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Explain how the energy diagrams for H and Na differ

  1. Nov 19, 2016 #1
    1. The problem statement, all variables and given/known data
    Referencing to the gross and fine structure, explain how the energy diagrams differ for Hydrogen and Sodium. What effect does this have on the observed spectra?

    2. Relevant equations
    Sodium config: 1s21s22p63s1
    Hydrogen : 1s1
    3. The attempt at a solution
    I think that the diagram would be the same if you covered up the energy diagram before 3s. And I know that the spectra lines for "s" transitions are the brightest, with lines getting dimmer through the letters (p,d,f...). But I'm not to clear on what this means in reference to the gross and fine structures, nor if the energy gaps of the transitions have an effect on the brightness or just the wavelength of given off photons (I'd assume the brightness is due to the probability of a transition occurring)? (The question is worth 5 marks out of 20 so I suspect there's a lot to mention)

    Any help would be greatly appreciated, thanks in advance.
     
  2. jcsd
  3. Nov 19, 2016 #2

    mfb

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    Staff: Mentor

    Just looking at the gross structure: Can you have a transition between n=1 and n=2 in hydrogen, can you have it in sodium? How would the electron configuration look like afterwards?
    What about between other transitions? At which energy do you expect those transitions roughly?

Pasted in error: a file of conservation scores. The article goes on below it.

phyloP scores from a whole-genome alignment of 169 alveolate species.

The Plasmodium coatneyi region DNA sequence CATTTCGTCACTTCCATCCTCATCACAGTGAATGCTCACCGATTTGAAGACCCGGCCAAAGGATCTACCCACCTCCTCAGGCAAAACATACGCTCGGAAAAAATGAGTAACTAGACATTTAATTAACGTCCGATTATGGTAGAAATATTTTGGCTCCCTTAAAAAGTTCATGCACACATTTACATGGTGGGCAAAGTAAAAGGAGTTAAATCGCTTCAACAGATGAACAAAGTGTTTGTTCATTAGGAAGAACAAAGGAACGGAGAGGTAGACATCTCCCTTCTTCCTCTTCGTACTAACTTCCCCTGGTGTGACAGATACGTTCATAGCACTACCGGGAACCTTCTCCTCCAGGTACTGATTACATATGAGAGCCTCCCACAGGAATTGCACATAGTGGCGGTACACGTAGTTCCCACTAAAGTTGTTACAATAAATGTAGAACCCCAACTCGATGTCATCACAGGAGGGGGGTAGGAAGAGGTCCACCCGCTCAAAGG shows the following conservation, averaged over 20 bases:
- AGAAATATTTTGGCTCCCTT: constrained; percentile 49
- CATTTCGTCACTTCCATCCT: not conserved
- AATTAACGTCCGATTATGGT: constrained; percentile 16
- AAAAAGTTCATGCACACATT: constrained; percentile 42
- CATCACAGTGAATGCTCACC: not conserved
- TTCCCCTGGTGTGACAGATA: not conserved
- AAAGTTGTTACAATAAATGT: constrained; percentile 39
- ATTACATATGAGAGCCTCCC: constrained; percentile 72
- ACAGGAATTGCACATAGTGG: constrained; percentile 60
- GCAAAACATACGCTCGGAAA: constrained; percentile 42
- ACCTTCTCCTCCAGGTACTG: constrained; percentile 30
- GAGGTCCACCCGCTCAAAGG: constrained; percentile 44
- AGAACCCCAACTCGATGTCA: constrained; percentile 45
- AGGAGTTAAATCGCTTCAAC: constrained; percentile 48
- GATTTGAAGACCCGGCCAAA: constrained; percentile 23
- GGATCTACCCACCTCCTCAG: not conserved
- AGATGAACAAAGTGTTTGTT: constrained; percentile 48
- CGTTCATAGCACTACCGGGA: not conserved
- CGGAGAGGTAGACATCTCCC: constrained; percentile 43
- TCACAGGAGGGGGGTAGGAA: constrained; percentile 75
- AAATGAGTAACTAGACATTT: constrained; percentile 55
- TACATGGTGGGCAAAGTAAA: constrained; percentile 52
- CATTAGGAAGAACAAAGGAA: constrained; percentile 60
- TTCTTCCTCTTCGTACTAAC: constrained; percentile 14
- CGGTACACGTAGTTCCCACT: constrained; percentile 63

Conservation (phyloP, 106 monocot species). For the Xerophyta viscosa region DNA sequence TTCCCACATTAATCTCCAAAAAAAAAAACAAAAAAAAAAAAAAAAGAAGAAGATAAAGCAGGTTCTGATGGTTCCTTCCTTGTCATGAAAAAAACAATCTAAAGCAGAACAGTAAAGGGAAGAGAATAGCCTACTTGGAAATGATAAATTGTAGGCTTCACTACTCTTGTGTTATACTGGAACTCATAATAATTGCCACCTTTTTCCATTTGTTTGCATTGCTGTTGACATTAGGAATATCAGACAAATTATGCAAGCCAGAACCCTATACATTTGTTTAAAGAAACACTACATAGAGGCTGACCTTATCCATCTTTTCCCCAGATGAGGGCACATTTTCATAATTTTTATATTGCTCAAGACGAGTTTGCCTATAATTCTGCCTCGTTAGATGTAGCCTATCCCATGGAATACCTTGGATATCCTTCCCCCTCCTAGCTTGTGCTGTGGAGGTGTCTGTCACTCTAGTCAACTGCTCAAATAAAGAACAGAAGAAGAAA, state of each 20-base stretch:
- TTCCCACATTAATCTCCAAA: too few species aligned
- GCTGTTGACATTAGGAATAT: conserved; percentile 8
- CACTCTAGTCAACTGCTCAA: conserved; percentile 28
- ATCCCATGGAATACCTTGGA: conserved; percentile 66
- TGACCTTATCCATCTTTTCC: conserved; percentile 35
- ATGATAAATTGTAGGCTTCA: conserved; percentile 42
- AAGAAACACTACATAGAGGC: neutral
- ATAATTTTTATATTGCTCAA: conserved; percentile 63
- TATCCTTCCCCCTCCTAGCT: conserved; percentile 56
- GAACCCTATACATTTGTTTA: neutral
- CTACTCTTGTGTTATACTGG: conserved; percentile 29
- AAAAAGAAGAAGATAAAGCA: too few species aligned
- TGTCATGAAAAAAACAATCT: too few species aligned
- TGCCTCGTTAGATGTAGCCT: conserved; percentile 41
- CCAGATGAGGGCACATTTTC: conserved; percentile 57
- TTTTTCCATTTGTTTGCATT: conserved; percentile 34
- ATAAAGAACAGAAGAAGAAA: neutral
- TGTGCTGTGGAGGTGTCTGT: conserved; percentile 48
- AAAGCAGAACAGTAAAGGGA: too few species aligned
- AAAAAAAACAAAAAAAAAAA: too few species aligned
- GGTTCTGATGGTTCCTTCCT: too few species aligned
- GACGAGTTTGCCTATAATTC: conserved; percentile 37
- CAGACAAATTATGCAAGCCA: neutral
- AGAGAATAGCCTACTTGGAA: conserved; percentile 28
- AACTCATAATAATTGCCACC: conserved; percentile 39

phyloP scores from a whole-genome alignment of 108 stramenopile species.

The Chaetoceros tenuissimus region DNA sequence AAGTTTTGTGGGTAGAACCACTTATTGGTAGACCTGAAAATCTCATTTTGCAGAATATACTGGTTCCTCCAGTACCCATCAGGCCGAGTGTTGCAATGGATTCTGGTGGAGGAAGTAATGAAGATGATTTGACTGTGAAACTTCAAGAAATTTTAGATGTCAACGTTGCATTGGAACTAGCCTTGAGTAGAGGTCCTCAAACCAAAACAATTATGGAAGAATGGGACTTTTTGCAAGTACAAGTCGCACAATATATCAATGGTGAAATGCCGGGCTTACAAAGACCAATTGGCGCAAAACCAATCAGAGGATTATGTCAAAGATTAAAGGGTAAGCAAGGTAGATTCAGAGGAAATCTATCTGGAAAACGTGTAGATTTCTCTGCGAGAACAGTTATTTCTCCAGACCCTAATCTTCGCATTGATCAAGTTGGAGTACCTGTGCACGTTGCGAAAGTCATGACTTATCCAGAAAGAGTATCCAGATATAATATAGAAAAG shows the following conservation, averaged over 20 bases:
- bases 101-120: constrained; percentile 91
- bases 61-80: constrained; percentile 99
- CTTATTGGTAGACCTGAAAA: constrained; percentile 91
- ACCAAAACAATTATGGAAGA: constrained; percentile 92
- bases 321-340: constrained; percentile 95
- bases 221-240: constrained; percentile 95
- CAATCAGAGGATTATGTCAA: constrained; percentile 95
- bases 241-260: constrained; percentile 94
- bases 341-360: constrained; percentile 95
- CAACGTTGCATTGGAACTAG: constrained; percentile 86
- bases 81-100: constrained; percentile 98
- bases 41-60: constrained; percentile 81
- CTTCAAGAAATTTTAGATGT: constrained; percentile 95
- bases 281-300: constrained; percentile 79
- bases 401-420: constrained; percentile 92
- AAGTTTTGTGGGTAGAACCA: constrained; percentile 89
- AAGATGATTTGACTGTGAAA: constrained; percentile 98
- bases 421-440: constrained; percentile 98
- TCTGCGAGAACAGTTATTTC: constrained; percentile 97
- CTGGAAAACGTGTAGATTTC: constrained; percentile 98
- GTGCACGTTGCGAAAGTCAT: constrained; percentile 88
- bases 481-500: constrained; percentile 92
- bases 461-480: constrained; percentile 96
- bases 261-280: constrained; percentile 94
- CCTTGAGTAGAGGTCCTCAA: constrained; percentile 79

What do you know about the fine structure?
     
  4. Nov 20, 2016 #3
    Hi thanks for your reply,

    So you can have transition between n=1 and n=2 for hydrogen but not for sodium as it is filled up to 3s1 i.e n=3. Then the electron configuration for hydrogen would be 2p1 with 1s0 free as the l quantum number must change +/-1. Then I'm not sure what you mean by other transitions and wouldn't not sure how to find the energies of these transitions other than simply looking them up.
    Then fine structure I know is for energy differences ΔE=0.001-0.01ev, and are harder to observe. I think it comes about from the interaction between the electron spin and the orbital angular momentum which causes an internal B-field and a kind of Zeeman Effect internally.
    But I'm not sure how to related these effects to each other and the elements and their energy diagrams.
     
  5. Nov 20, 2016 #4

    mfb

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    All the formulas for the fine-structure depend on the charge of the nucleus.

    You should know the formula for atoms with a single electron. What do you expect to happen if there are additional electrons?
     
  6. Nov 20, 2016 #5
    We haven't been given any equations relating to fine structure yet, apart from the fine structure constant, fine structure has only been discussed briefly from the Zeeman effect.

    Since sodium has more electrons the ionisation energy is smaller than hydrogen, so one could argue that observed spectra for hydrogen would relate to larger energy differences?
     
  7. Nov 20, 2016 #6

    mfb

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    Staff: Mentor

    That is just an effect of different occupied shells, but not the point.

    How would the sodium spectrum look like if there is just a single electron around it - compared to the hydrogen spectrum?
    Okay, then I don't see how you could do that part.
     
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